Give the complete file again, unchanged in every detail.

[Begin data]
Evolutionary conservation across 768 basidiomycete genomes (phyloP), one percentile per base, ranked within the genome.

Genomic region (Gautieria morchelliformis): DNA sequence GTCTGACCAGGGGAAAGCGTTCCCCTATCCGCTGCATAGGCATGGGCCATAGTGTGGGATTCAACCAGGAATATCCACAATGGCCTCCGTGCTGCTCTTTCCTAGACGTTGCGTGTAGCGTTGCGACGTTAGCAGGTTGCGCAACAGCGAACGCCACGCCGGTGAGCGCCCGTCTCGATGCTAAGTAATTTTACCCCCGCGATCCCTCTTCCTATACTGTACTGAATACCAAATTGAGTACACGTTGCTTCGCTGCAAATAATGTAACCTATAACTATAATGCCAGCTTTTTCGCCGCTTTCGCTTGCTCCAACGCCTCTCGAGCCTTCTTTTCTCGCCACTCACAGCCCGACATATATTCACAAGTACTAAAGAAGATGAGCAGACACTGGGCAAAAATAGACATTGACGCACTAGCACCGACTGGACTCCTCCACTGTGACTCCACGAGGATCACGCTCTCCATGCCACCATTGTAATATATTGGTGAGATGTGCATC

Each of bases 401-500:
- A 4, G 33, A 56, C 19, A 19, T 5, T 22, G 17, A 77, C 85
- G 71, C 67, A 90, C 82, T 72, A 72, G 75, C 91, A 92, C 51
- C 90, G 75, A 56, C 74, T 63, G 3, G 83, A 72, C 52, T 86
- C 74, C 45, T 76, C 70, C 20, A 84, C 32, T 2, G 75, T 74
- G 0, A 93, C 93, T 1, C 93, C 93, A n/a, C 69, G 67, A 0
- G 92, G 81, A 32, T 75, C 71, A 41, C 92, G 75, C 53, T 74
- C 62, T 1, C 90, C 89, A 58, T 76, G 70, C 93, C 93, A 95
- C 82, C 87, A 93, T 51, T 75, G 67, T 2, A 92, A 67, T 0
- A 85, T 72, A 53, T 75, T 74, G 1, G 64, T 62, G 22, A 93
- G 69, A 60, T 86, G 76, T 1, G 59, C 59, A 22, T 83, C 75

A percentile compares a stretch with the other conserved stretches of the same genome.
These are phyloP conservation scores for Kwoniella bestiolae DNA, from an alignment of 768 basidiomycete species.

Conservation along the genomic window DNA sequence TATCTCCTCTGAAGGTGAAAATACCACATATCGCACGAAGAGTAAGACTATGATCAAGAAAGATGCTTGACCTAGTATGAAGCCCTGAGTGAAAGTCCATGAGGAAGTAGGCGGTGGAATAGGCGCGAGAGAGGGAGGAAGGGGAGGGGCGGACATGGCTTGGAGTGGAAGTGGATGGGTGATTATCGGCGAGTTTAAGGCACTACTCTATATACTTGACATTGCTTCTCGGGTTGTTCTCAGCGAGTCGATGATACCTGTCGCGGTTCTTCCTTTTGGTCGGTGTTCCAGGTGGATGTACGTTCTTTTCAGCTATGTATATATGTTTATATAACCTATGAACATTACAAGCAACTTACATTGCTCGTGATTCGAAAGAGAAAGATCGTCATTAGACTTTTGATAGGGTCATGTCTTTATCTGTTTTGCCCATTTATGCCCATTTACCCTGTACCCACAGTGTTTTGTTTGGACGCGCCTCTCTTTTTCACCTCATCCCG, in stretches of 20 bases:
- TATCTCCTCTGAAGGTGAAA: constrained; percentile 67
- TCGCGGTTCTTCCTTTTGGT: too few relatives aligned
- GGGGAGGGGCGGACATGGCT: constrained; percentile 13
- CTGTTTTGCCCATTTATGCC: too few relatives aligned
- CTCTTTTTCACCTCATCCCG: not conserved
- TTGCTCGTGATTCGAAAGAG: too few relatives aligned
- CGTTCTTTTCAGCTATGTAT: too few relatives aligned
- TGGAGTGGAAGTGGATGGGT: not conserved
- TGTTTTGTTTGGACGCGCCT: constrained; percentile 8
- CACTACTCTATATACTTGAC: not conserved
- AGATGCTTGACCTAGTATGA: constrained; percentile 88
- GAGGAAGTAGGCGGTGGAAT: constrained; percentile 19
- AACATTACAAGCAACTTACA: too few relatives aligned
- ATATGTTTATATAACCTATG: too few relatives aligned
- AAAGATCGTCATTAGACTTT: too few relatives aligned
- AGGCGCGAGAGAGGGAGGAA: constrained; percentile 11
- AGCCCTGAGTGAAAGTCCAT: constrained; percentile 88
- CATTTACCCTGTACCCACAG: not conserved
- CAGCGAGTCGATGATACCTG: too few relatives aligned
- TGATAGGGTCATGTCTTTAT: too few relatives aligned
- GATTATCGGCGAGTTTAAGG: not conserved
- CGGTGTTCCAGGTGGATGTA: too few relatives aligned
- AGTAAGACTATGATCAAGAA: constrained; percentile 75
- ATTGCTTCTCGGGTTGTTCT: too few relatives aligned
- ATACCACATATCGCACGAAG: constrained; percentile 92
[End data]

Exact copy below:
Evolutionary conservation across 768 basidiomycete genomes (phyloP), one percentile per base, ranked within the genome.

Genomic region (Gautieria morchelliformis): DNA sequence GTCTGACCAGGGGAAAGCGTTCCCCTATCCGCTGCATAGGCATGGGCCATAGTGTGGGATTCAACCAGGAATATCCACAATGGCCTCCGTGCTGCTCTTTCCTAGACGTTGCGTGTAGCGTTGCGACGTTAGCAGGTTGCGCAACAGCGAACGCCACGCCGGTGAGCGCCCGTCTCGATGCTAAGTAATTTTACCCCCGCGATCCCTCTTCCTATACTGTACTGAATACCAAATTGAGTACACGTTGCTTCGCTGCAAATAATGTAACCTATAACTATAATGCCAGCTTTTTCGCCGCTTTCGCTTGCTCCAACGCCTCTCGAGCCTTCTTTTCTCGCCACTCACAGCCCGACATATATTCACAAGTACTAAAGAAGATGAGCAGACACTGGGCAAAAATAGACATTGACGCACTAGCACCGACTGGACTCCTCCACTGTGACTCCACGAGGATCACGCTCTCCATGCCACCATTGTAATATATTGGTGAGATGTGCATC

Each of bases 401-500:
- A 4, G 33, A 56, C 19, A 19, T 5, T 22, G 17, A 77, C 85
- G 71, C 67, A 90, C 82, T 72, A 72, G 75, C 91, A 92, C 51
- C 90, G 75, A 56, C 74, T 63, G 3, G 83, A 72, C 52, T 86
- C 74, C 45, T 76, C 70, C 20, A 84, C 32, T 2, G 75, T 74
- G 0, A 93, C 93, T 1, C 93, C 93, A n/a, C 69, G 67, A 0
- G 92, G 81, A 32, T 75, C 71, A 41, C 92, G 75, C 53, T 74
- C 62, T 1, C 90, C 89, A 58, T 76, G 70, C 93, C 93, A 95
- C 82, C 87, A 93, T 51, T 75, G 67, T 2, A 92, A 67, T 0
- A 85, T 72, A 53, T 75, T 74, G 1, G 64, T 62, G 22, A 93
- G 69, A 60, T 86, G 76, T 1, G 59, C 59, A 22, T 83, C 75

A percentile compares a stretch with the other conserved stretches of the same genome.
These are phyloP conservation scores for Kwoniella bestiolae DNA, from an alignment of 768 basidiomycete species.

Conservation along the genomic window DNA sequence TATCTCCTCTGAAGGTGAAAATACCACATATCGCACGAAGAGTAAGACTATGATCAAGAAAGATGCTTGACCTAGTATGAAGCCCTGAGTGAAAGTCCATGAGGAAGTAGGCGGTGGAATAGGCGCGAGAGAGGGAGGAAGGGGAGGGGCGGACATGGCTTGGAGTGGAAGTGGATGGGTGATTATCGGCGAGTTTAAGGCACTACTCTATATACTTGACATTGCTTCTCGGGTTGTTCTCAGCGAGTCGATGATACCTGTCGCGGTTCTTCCTTTTGGTCGGTGTTCCAGGTGGATGTACGTTCTTTTCAGCTATGTATATATGTTTATATAACCTATGAACATTACAAGCAACTTACATTGCTCGTGATTCGAAAGAGAAAGATCGTCATTAGACTTTTGATAGGGTCATGTCTTTATCTGTTTTGCCCATTTATGCCCATTTACCCTGTACCCACAGTGTTTTGTTTGGACGCGCCTCTCTTTTTCACCTCATCCCG, in stretches of 20 bases:
- TATCTCCTCTGAAGGTGAAA: constrained; percentile 67
- TCGCGGTTCTTCCTTTTGGT: too few relatives aligned
- GGGGAGGGGCGGACATGGCT: constrained; percentile 13
- CTGTTTTGCCCATTTATGCC: too few relatives aligned
- CTCTTTTTCACCTCATCCCG: not conserved
- TTGCTCGTGATTCGAAAGAG: too few relatives aligned
- CGTTCTTTTCAGCTATGTAT: too few relatives aligned
- TGGAGTGGAAGTGGATGGGT: not conserved
- TGTTTTGTTTGGACGCGCCT: constrained; percentile 8
- CACTACTCTATATACTTGAC: not conserved
- AGATGCTTGACCTAGTATGA: constrained; percentile 88
- GAGGAAGTAGGCGGTGGAAT: constrained; percentile 19
- AACATTACAAGCAACTTACA: too few relatives aligned
- ATATGTTTATATAACCTATG: too few relatives aligned
- AAAGATCGTCATTAGACTTT: too few relatives aligned
- AGGCGCGAGAGAGGGAGGAA: constrained; percentile 11
- AGCCCTGAGTGAAAGTCCAT: constrained; percentile 88
- CATTTACCCTGTACCCACAG: not conserved
- CAGCGAGTCGATGATACCTG: too few relatives aligned
- TGATAGGGTCATGTCTTTAT: too few relatives aligned
- GATTATCGGCGAGTTTAAGG: not conserved
- CGGTGTTCCAGGTGGATGTA: too few relatives aligned
- AGTAAGACTATGATCAAGAA: constrained; percentile 75
- ATTGCTTCTCGGGTTGTTCT: too few relatives aligned
- ATACCACATATCGCACGAAG: constrained; percentile 92